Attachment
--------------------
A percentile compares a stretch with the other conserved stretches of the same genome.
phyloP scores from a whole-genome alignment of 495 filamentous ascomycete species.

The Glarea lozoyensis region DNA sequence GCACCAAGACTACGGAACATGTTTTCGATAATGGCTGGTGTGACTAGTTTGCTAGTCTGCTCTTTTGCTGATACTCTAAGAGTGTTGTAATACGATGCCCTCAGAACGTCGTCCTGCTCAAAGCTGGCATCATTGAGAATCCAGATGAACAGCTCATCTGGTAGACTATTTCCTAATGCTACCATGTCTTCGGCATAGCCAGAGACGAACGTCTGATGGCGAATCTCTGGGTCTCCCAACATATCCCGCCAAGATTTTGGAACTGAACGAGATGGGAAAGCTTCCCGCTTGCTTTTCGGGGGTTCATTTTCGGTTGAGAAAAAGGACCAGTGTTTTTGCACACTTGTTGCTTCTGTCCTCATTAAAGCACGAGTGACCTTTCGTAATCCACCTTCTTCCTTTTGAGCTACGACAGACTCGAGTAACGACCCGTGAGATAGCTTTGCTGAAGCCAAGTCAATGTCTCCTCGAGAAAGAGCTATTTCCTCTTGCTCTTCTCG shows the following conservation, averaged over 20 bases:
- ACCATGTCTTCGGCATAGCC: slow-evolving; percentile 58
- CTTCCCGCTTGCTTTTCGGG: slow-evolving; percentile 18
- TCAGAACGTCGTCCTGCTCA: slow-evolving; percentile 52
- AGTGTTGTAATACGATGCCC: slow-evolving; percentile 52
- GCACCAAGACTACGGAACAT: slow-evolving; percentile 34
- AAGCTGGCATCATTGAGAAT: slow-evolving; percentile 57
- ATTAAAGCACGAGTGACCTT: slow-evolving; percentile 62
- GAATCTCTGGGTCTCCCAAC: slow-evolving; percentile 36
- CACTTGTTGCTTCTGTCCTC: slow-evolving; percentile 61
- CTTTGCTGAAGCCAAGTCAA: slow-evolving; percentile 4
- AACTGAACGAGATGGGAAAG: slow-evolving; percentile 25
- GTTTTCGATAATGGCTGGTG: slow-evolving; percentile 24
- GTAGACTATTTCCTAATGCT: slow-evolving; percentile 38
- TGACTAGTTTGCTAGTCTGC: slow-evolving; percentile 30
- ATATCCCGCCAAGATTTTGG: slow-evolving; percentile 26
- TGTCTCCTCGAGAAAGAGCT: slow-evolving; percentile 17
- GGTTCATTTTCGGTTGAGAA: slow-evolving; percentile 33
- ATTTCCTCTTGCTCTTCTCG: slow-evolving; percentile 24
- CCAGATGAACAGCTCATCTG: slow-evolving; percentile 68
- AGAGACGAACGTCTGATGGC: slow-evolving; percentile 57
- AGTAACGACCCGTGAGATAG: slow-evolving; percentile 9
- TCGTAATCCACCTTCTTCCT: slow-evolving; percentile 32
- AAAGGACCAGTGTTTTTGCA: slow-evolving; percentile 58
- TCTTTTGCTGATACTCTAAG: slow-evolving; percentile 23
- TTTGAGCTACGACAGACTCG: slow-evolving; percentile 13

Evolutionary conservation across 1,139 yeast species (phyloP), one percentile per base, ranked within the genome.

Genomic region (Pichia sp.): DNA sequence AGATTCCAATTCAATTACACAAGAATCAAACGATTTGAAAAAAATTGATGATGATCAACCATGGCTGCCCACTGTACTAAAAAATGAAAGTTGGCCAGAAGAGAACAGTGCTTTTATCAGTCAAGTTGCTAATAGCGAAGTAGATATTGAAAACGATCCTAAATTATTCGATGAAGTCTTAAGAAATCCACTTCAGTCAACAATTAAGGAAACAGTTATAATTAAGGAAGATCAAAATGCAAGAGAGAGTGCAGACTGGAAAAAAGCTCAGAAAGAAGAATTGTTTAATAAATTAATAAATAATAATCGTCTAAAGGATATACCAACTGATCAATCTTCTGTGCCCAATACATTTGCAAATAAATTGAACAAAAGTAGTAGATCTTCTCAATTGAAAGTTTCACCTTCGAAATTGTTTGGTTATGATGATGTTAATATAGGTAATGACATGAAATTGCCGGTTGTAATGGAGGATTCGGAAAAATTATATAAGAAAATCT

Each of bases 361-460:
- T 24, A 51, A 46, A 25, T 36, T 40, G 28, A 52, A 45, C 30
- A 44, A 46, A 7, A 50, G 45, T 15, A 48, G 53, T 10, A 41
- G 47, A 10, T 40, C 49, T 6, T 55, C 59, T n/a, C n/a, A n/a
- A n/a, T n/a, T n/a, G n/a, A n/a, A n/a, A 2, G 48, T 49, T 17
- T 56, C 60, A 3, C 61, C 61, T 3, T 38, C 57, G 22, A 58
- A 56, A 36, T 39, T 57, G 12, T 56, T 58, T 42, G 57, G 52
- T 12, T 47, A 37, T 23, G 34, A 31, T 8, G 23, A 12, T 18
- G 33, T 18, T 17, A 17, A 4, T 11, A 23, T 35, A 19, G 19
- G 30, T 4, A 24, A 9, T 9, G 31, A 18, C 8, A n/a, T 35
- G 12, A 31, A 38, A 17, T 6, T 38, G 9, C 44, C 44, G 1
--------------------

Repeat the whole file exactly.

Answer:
A percentile compares a stretch with the other conserved stretches of the same genome.
phyloP scores from a whole-genome alignment of 495 filamentous ascomycete species.

The Glarea lozoyensis region DNA sequence GCACCAAGACTACGGAACATGTTTTCGATAATGGCTGGTGTGACTAGTTTGCTAGTCTGCTCTTTTGCTGATACTCTAAGAGTGTTGTAATACGATGCCCTCAGAACGTCGTCCTGCTCAAAGCTGGCATCATTGAGAATCCAGATGAACAGCTCATCTGGTAGACTATTTCCTAATGCTACCATGTCTTCGGCATAGCCAGAGACGAACGTCTGATGGCGAATCTCTGGGTCTCCCAACATATCCCGCCAAGATTTTGGAACTGAACGAGATGGGAAAGCTTCCCGCTTGCTTTTCGGGGGTTCATTTTCGGTTGAGAAAAAGGACCAGTGTTTTTGCACACTTGTTGCTTCTGTCCTCATTAAAGCACGAGTGACCTTTCGTAATCCACCTTCTTCCTTTTGAGCTACGACAGACTCGAGTAACGACCCGTGAGATAGCTTTGCTGAAGCCAAGTCAATGTCTCCTCGAGAAAGAGCTATTTCCTCTTGCTCTTCTCG shows the following conservation, averaged over 20 bases:
- ACCATGTCTTCGGCATAGCC: slow-evolving; percentile 58
- CTTCCCGCTTGCTTTTCGGG: slow-evolving; percentile 18
- TCAGAACGTCGTCCTGCTCA: slow-evolving; percentile 52
- AGTGTTGTAATACGATGCCC: slow-evolving; percentile 52
- GCACCAAGACTACGGAACAT: slow-evolving; percentile 34
- AAGCTGGCATCATTGAGAAT: slow-evolving; percentile 57
- ATTAAAGCACGAGTGACCTT: slow-evolving; percentile 62
- GAATCTCTGGGTCTCCCAAC: slow-evolving; percentile 36
- CACTTGTTGCTTCTGTCCTC: slow-evolving; percentile 61
- CTTTGCTGAAGCCAAGTCAA: slow-evolving; percentile 4
- AACTGAACGAGATGGGAAAG: slow-evolving; percentile 25
- GTTTTCGATAATGGCTGGTG: slow-evolving; percentile 24
- GTAGACTATTTCCTAATGCT: slow-evolving; percentile 38
- TGACTAGTTTGCTAGTCTGC: slow-evolving; percentile 30
- ATATCCCGCCAAGATTTTGG: slow-evolving; percentile 26
- TGTCTCCTCGAGAAAGAGCT: slow-evolving; percentile 17
- GGTTCATTTTCGGTTGAGAA: slow-evolving; percentile 33
- ATTTCCTCTTGCTCTTCTCG: slow-evolving; percentile 24
- CCAGATGAACAGCTCATCTG: slow-evolving; percentile 68
- AGAGACGAACGTCTGATGGC: slow-evolving; percentile 57
- AGTAACGACCCGTGAGATAG: slow-evolving; percentile 9
- TCGTAATCCACCTTCTTCCT: slow-evolving; percentile 32
- AAAGGACCAGTGTTTTTGCA: slow-evolving; percentile 58
- TCTTTTGCTGATACTCTAAG: slow-evolving; percentile 23
- TTTGAGCTACGACAGACTCG: slow-evolving; percentile 13

Evolutionary conservation across 1,139 yeast species (phyloP), one percentile per base, ranked within the genome.

Genomic region (Pichia sp.): DNA sequence AGATTCCAATTCAATTACACAAGAATCAAACGATTTGAAAAAAATTGATGATGATCAACCATGGCTGCCCACTGTACTAAAAAATGAAAGTTGGCCAGAAGAGAACAGTGCTTTTATCAGTCAAGTTGCTAATAGCGAAGTAGATATTGAAAACGATCCTAAATTATTCGATGAAGTCTTAAGAAATCCACTTCAGTCAACAATTAAGGAAACAGTTATAATTAAGGAAGATCAAAATGCAAGAGAGAGTGCAGACTGGAAAAAAGCTCAGAAAGAAGAATTGTTTAATAAATTAATAAATAATAATCGTCTAAAGGATATACCAACTGATCAATCTTCTGTGCCCAATACATTTGCAAATAAATTGAACAAAAGTAGTAGATCTTCTCAATTGAAAGTTTCACCTTCGAAATTGTTTGGTTATGATGATGTTAATATAGGTAATGACATGAAATTGCCGGTTGTAATGGAGGATTCGGAAAAATTATATAAGAAAATCT

Each of bases 361-460:
- T 24, A 51, A 46, A 25, T 36, T 40, G 28, A 52, A 45, C 30
- A 44, A 46, A 7, A 50, G 45, T 15, A 48, G 53, T 10, A 41
- G 47, A 10, T 40, C 49, T 6, T 55, C 59, T n/a, C n/a, A n/a
- A n/a, T n/a, T n/a, G n/a, A n/a, A n/a, A 2, G 48, T 49, T 17
- T 56, C 60, A 3, C 61, C 61, T 3, T 38, C 57, G 22, A 58
- A 56, A 36, T 39, T 57, G 12, T 56, T 58, T 42, G 57, G 52
- T 12, T 47, A 37, T 23, G 34, A 31, T 8, G 23, A 12, T 18
- G 33, T 18, T 17, A 17, A 4, T 11, A 23, T 35, A 19, G 19
- G 30, T 4, A 24, A 9, T 9, G 31, A 18, C 8, A n/a, T 35
- G 12, A 31, A 38, A 17, T 6, T 38, G 9, C 44, C 44, G 1